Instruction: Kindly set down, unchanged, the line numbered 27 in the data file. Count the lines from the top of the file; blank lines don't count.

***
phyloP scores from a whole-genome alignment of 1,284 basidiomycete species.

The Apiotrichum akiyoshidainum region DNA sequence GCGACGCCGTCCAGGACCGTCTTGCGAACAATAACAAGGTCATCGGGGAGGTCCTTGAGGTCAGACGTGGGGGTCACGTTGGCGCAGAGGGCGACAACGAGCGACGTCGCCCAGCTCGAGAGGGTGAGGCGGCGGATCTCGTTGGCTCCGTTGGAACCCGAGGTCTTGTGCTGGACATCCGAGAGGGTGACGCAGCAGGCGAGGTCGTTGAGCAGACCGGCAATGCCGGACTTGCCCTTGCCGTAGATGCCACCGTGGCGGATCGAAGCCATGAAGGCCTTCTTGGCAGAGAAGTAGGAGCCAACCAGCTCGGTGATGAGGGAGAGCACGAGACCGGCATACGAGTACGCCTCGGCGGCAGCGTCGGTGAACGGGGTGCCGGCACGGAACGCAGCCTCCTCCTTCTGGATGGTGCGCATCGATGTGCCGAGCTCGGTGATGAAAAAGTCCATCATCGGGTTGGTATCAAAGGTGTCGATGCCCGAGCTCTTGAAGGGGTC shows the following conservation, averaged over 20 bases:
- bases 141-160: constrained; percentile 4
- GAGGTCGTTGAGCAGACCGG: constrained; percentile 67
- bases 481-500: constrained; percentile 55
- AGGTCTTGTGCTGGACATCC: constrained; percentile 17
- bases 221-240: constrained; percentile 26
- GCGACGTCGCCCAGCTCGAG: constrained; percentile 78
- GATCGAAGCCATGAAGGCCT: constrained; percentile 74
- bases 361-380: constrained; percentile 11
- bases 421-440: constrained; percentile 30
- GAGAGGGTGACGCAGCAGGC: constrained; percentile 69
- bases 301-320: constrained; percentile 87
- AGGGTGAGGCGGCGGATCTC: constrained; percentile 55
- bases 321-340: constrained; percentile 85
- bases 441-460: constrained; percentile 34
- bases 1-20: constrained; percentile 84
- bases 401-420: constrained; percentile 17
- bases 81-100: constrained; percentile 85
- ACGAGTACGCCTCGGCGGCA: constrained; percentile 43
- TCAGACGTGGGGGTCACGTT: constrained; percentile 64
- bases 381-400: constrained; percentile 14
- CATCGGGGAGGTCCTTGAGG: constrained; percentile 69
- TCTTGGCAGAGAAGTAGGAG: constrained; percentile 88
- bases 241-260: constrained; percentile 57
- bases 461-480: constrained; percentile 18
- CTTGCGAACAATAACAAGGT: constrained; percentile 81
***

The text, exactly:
- CTTGCGAACAATAACAAGGT: constrained; percentile 81